Michael Heyman

  • Career Highlights
    • Tenor saxophonist, flutist, tabla player
    • Coordinator of the College Writing Center
    • Faculty advisor for the Debate and Slam Poetry clubs
    • Head editor of The Tenth Rasa: An Anthology of Indian Nonsense (Penguin, 2007)
    • Papers published in The Horn Book, Children's Literature Association Quarterly, The Lion and the Unicorn, The Five Owls, and Children's Literature and the Fin de Siecle
    • Short stories for children published in The Moustache Maharishi and Other Unlikely Stories (Scholastic) and The Puffin Book of Bedtime Stories (Puffin)
  • Education
    • Alumnus, Berklee College of Music
    • B.A., Franklin and Marshall College
    • M.Phil., Oxford University
    • Ph.D., University of Glasgow

In Their Own Words

"Having been a student here, I feel a real connection with the institution and the students. I can't imagine a better place for me to teach. At Berklee, I can pursue both of my passions: literature and music. I develop both as I meet talented students and faculty, and as I do my own research, professional and creative writing, and musical projects."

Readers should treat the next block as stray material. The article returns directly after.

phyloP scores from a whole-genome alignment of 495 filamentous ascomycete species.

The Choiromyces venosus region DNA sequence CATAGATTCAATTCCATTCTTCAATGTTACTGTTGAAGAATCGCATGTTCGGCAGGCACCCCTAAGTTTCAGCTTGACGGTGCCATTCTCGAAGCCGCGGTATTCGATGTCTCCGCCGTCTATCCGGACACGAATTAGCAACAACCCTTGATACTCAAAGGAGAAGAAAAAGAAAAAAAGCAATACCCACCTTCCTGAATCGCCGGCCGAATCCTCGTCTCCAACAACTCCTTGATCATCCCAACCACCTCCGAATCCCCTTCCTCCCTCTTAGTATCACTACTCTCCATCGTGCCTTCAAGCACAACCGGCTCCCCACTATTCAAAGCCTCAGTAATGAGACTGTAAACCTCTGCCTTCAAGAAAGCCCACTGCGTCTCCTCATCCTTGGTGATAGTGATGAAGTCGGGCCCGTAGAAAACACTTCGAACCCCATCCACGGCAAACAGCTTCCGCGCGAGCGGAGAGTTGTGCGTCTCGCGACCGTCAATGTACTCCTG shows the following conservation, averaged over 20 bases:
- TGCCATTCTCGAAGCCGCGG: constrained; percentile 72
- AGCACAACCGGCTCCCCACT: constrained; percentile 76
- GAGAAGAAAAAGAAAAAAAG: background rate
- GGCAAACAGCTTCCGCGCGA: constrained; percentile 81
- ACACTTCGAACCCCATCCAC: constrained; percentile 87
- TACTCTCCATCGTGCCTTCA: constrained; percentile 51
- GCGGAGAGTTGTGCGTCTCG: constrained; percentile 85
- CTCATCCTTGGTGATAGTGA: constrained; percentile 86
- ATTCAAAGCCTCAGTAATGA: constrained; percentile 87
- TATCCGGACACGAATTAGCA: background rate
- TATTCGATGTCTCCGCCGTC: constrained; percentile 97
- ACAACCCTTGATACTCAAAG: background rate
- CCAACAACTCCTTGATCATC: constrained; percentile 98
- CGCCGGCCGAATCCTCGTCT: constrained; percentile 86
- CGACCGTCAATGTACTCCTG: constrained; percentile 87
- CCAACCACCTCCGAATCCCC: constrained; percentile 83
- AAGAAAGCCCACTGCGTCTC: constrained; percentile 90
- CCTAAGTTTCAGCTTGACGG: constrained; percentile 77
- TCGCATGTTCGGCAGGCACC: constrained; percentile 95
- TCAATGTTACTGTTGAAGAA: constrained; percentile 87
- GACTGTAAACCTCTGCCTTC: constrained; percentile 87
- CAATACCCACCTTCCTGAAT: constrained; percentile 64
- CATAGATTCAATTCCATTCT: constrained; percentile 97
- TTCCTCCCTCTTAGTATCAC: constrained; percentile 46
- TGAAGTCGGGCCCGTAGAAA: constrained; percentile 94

"In addition to poetry and literature from around the world, I teach nonsense literature. This might sound strange. It's not something students would see in a typical college lit. class, but I suppose mine are not typical college lit. classes. Behind the fun and craziness of literary nonsense is a rigorous sense of aesthetics and a bedrock of intelligent and constructive rebellion—a way of questioning the status quo and an outlet for individual, creative thought. What better education for a Berklee student, or anyone for that matter?"

"My Children's Literature and Music class is all about respecting children and recognizing how our culture is created and sustained by them. All of the good and all of the bad in our cultures start with how we raise our children. I try to show students how to appreciate the amazing literature and music out there for kids. In the process, we question our preconceived notions of childhood, and hopefully come out with a fresh awareness of our culture and ourselves. The last step is to put students on the path to creating intellectually challenging and aesthetically interesting entertainment and education for children. All of this knowledge also can serve as a way to get into the extremely lucrative industry of children's entertainment and education!"